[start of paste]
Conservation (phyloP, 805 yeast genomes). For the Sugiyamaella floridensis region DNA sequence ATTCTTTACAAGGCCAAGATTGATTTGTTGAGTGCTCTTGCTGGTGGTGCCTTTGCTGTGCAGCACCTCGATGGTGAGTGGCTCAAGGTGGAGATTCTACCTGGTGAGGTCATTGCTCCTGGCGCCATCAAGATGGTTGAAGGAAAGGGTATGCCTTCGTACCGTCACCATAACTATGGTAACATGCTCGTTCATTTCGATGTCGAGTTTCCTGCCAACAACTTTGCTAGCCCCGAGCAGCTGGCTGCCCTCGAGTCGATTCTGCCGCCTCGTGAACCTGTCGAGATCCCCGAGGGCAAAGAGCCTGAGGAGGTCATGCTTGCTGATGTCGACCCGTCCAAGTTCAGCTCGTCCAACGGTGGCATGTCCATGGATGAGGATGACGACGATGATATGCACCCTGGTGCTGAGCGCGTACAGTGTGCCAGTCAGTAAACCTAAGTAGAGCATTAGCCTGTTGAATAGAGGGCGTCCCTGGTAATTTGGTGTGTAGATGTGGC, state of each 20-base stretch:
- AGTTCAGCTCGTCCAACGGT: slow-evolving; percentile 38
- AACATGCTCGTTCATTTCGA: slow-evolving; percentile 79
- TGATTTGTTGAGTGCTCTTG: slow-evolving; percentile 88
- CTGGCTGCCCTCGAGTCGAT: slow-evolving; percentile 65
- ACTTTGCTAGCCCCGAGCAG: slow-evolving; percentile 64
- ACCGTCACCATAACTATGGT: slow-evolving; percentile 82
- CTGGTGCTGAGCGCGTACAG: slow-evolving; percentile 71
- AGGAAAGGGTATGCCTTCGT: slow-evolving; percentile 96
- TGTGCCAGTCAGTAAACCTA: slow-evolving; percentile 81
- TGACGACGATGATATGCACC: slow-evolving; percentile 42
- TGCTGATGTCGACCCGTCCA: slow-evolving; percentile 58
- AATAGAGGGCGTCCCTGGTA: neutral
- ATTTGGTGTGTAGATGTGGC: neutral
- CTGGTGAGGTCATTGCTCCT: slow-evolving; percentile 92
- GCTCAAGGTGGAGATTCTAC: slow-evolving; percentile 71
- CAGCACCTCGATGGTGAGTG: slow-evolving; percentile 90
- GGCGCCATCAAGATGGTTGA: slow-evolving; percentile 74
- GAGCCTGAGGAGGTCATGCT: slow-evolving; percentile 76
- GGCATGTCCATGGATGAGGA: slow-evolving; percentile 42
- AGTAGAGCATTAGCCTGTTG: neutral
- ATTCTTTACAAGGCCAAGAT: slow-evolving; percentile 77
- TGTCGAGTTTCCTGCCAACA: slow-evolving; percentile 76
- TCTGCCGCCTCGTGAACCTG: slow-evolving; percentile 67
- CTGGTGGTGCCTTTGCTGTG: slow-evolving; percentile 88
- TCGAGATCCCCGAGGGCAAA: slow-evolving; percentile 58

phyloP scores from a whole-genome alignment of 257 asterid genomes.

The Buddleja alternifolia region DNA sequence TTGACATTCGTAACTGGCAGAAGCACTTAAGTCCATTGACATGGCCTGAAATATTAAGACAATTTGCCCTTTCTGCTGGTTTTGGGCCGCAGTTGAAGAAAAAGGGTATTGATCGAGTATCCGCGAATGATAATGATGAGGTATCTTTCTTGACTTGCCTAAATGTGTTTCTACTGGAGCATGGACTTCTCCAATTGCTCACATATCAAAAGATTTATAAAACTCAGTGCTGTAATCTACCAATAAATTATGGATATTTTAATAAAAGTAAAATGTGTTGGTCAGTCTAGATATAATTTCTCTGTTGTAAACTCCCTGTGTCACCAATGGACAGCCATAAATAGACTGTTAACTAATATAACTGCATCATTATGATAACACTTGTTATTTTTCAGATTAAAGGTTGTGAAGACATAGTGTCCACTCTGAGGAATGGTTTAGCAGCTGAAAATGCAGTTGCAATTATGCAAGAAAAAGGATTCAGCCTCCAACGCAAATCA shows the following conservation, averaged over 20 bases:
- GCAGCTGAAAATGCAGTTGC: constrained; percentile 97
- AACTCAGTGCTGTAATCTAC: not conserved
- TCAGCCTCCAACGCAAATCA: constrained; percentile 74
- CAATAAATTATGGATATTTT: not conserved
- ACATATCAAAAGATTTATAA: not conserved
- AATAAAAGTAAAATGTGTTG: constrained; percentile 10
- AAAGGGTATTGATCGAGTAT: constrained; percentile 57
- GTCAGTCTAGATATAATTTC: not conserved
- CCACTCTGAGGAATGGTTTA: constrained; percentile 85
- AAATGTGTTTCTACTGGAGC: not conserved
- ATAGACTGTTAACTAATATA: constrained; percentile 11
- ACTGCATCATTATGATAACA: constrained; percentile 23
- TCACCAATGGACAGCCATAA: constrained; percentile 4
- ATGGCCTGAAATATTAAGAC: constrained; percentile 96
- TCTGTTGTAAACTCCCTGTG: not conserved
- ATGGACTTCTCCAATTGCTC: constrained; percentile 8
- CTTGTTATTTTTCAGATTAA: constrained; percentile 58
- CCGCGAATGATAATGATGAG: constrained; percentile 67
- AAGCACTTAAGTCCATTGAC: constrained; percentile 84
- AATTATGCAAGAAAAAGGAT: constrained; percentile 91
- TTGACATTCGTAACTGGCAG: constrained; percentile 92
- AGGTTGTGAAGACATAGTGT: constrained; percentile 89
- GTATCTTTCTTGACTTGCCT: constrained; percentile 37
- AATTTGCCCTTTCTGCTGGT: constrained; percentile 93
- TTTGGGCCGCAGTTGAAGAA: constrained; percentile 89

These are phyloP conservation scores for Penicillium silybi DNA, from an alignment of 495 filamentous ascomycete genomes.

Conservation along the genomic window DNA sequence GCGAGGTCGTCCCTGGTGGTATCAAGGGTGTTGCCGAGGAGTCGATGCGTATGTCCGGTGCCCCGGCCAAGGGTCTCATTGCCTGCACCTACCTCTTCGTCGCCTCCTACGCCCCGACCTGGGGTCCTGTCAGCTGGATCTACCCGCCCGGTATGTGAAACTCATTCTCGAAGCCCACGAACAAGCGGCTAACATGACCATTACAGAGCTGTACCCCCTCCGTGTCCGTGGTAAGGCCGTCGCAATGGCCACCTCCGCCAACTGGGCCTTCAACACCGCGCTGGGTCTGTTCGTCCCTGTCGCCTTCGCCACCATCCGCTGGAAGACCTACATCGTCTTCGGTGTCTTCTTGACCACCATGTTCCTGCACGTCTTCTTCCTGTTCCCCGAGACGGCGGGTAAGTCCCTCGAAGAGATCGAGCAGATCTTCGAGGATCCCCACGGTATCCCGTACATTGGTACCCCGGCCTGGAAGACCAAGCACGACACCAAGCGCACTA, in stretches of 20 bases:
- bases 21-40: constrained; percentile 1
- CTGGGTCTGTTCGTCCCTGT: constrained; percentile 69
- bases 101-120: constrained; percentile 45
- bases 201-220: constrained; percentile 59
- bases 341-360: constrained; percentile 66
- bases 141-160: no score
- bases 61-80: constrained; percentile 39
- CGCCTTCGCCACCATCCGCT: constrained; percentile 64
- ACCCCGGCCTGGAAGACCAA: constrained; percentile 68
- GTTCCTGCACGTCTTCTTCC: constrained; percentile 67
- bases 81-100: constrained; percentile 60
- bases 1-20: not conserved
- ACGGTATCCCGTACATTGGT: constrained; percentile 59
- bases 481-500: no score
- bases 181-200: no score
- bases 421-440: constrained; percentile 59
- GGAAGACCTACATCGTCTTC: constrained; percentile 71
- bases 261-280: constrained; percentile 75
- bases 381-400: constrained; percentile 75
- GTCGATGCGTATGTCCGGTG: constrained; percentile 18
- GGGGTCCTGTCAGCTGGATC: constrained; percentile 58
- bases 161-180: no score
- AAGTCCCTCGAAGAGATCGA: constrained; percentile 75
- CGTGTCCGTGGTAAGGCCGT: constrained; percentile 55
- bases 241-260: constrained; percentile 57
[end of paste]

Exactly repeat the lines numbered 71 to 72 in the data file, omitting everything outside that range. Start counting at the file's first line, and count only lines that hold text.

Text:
- bases 421-440: constrained; percentile 59
- GGAAGACCTACATCGTCTTC: constrained; percentile 71